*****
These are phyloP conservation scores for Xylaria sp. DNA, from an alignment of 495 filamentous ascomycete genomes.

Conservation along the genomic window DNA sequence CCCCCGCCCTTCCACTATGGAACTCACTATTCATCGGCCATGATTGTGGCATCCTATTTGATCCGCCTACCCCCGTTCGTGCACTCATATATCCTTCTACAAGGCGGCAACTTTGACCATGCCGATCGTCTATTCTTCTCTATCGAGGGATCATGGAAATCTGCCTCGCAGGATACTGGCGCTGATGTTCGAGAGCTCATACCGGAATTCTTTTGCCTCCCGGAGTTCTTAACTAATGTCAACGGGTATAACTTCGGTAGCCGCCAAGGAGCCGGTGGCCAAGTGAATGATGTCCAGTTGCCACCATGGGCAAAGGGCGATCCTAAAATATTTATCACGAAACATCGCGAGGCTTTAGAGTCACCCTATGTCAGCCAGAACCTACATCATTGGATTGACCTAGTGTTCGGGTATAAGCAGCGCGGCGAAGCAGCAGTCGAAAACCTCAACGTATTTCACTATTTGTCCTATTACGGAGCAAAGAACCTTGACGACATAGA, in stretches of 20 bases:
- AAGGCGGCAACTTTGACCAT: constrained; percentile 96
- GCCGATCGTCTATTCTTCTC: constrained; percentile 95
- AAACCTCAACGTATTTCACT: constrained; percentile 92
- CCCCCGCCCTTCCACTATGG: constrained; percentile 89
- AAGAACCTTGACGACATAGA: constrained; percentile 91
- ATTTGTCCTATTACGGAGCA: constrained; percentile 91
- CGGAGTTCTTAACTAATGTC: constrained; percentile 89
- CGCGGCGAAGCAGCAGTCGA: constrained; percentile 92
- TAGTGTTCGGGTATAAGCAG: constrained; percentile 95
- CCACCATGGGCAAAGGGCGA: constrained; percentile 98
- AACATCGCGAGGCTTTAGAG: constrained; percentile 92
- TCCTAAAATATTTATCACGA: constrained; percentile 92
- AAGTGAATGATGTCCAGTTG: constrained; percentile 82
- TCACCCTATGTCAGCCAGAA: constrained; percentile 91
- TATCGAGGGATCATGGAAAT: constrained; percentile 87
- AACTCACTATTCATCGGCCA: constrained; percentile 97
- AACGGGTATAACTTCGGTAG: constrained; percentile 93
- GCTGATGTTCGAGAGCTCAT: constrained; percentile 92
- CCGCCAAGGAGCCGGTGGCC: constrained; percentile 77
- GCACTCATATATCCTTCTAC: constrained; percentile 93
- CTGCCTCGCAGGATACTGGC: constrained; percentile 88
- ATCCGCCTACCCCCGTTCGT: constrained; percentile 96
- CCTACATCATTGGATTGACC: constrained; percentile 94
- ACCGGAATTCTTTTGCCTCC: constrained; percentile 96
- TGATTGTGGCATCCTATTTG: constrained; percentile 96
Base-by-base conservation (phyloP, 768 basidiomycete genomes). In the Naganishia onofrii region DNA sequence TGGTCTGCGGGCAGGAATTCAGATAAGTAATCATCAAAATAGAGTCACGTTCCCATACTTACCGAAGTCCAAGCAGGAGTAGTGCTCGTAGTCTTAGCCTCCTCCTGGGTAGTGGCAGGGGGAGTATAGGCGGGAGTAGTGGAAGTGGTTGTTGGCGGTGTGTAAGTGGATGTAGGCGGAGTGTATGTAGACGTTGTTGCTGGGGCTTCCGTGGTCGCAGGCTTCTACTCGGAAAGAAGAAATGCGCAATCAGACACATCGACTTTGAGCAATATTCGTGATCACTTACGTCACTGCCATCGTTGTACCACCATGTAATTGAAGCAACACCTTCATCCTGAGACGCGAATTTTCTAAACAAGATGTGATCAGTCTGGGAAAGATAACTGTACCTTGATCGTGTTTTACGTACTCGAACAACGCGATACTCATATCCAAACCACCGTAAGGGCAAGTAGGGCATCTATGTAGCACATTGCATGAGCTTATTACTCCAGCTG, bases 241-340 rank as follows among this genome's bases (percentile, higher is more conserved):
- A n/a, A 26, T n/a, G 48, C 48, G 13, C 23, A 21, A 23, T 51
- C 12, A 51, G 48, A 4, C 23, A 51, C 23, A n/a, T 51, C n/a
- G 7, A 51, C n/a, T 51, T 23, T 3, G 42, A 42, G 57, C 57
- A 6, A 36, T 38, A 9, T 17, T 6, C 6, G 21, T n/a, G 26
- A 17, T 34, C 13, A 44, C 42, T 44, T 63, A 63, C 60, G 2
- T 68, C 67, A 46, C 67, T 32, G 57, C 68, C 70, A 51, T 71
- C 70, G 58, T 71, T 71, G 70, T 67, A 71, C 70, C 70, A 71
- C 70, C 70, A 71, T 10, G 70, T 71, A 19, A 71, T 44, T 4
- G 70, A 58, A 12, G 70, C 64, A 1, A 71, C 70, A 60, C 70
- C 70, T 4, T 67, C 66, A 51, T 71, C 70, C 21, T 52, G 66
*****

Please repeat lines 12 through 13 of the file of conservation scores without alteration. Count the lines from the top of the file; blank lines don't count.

- CCACCATGGGCAAAGGGCGA: constrained; percentile 98
- AACATCGCGAGGCTTTAGAG: constrained; percentile 92